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Tips to end sibling squabbles

What's the best way to maintain peace at home? Photo: istockphoto.com

Summer always seems to go by so fast. Our family had an amazing summer full of travel, lazy days, and local adventures. It was also chock full of sibling squabbles. This is the only part I won’t miss when they head back to school. These disagreements, squabbles, or bickering — call them what you will — are frustrating, taxing, and mentally exhausting when parents have to constantly play referee.

Here are some tips I tried that helped.

AT HOME

I have found that the fighting is most likely to happen when my children are hungry, tired, bored, or need a little extra attention from Mom and Dad. Carving out time each day — even if it is just 5 or 10 minutes for each child individually can help a lot.

Another way to help reduce fighting around the house is something I saw on Pinterest.com and decided to give a try: the “Get Along Jar.” My daughter loves arts and crafts so she decorated a mason jar and we bought popsicle sticks. The idea is when the arguing starts, all you say is “get along jar,” and each child must go pick a popsicle stick from the jar. Each stick has a consequence on it, and we all brainstormed a list first. Some of ours included: Do a puzzle with your sister/brother, give your sister/brother three compliments, and put away your sister/brother’s laundry. My kids had so much fun coming up with the list, and because most were their ideas, they were much more apt to follow through on the consequence.

IN PUBLIC

There is nothing worse when your children start bickering in public. I am a huge proponent of letting them find a solution to the problem or work it out themselves, but this can be difficult in public. We have found it helpful to remind our kids what kind of behavior we expect before going into the situation. Reiterating rules and outlining proper behavior can help eliminate some discord — they have been warned.

Another part of that is rewarding them if they meet those expectations. This could be a special treat at the store or just letting them know how much you appreciated how they behaved. This summer we tried a family code word. They knew when I said this word I was not happy with their behavior and wanted it to change.

When you are out and about, keeping your kids distracted is a huge help. At the grocery store, they can help you check items off a list or they can help wash the car windows at the gas station, or it could even be as simple as walking in between them down the street.

IN THE CAR

We spent a lot of time traveling in cars this summer, and I found my patience was tried the most when the backseat brawls started. Most started with one of them invading someone else’s personal space. So now before we go on long car rides, we clearly define everyone’s space.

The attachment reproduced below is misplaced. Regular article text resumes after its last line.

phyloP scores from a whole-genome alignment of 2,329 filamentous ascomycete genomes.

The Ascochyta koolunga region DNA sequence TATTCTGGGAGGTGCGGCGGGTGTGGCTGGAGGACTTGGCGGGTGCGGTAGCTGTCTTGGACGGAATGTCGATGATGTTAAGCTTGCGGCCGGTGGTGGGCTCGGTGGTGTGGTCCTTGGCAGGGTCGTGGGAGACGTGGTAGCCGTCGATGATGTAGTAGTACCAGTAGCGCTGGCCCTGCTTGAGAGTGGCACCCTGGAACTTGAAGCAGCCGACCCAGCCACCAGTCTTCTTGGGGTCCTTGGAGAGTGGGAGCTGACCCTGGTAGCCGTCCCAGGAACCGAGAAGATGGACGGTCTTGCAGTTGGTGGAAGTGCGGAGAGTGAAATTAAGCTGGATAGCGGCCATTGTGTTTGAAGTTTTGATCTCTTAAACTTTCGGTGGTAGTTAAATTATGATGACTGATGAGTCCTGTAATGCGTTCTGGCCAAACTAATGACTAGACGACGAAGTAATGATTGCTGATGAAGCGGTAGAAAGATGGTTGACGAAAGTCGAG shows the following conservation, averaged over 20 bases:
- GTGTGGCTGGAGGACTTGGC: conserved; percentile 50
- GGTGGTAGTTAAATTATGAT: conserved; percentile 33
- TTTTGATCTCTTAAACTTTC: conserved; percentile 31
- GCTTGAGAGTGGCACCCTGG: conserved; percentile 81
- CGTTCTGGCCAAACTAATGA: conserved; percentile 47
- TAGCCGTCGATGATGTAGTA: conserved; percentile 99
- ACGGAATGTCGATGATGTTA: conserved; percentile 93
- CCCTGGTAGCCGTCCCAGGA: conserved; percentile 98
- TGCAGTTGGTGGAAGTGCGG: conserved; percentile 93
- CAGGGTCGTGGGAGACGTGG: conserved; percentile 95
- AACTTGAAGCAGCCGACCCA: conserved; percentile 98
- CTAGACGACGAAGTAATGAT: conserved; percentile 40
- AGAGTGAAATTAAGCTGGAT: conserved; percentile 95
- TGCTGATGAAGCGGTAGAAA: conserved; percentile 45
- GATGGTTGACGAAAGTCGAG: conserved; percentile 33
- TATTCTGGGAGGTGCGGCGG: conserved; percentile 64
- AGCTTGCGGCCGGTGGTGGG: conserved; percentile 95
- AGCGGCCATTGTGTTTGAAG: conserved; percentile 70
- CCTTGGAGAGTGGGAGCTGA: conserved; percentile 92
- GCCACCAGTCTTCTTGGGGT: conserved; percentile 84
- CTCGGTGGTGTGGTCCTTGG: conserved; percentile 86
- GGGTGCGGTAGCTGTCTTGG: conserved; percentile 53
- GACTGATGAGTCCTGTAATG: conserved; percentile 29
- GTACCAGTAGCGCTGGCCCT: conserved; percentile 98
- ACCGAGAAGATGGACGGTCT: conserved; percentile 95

Another way to ease tensions in the backseat is to pack snacks — squabbles also start because of hunger or boredom, so having some crunchy snacks like pretzels or carrot sticks will help keep your kids occupied.

Keeping them distracted so they don’t have time to bug each other is another trick. Some of the ways our family does this is by playing “I Spy” or having a family sing-along. Thanks to this, I now know almost every word to Disney’s Descendants 2 soundtrack.

It is important to stop the bickering before it becomes a distraction to you as the driver. Trying to settle a backseat argument while driving is not safe for you or other drivers. If it escalates to a level of distraction for me, I calmly pull over, put the car in park, and tell them I am not going to drive with that backseat behavior, and I will wait until they are done and it is safe to drive again. Then, I sit in silence until they are quiet. This usually doesn’t take more than a minute or two because they know when this happens I am not happy and I mean business, and they quickly understand what I expect in terms of car behavior.

Sibling conflict is normal, and as frustrating as it can be for parents, it is not all bad. This conflict early on will help kids learn important life skills such as cooperation, compromise, and conflict resolution, which will continue to benefit them as they get older. To teach them these skills, you should find what works best for your family and be consistent. This is easier said than done, but our children do best when they know that yelling, hitting, punching, and saying mean things will not be tolerated, and there will be consequences. Sticking with what works will yield results — it may take some time but you will see improvement in how your children get along — I sure did.

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Liz Farrell is the mother of three young children. She was formerly a television producer in Washington D.C. and in San Francisco. E-mail: liz@marinatimes.com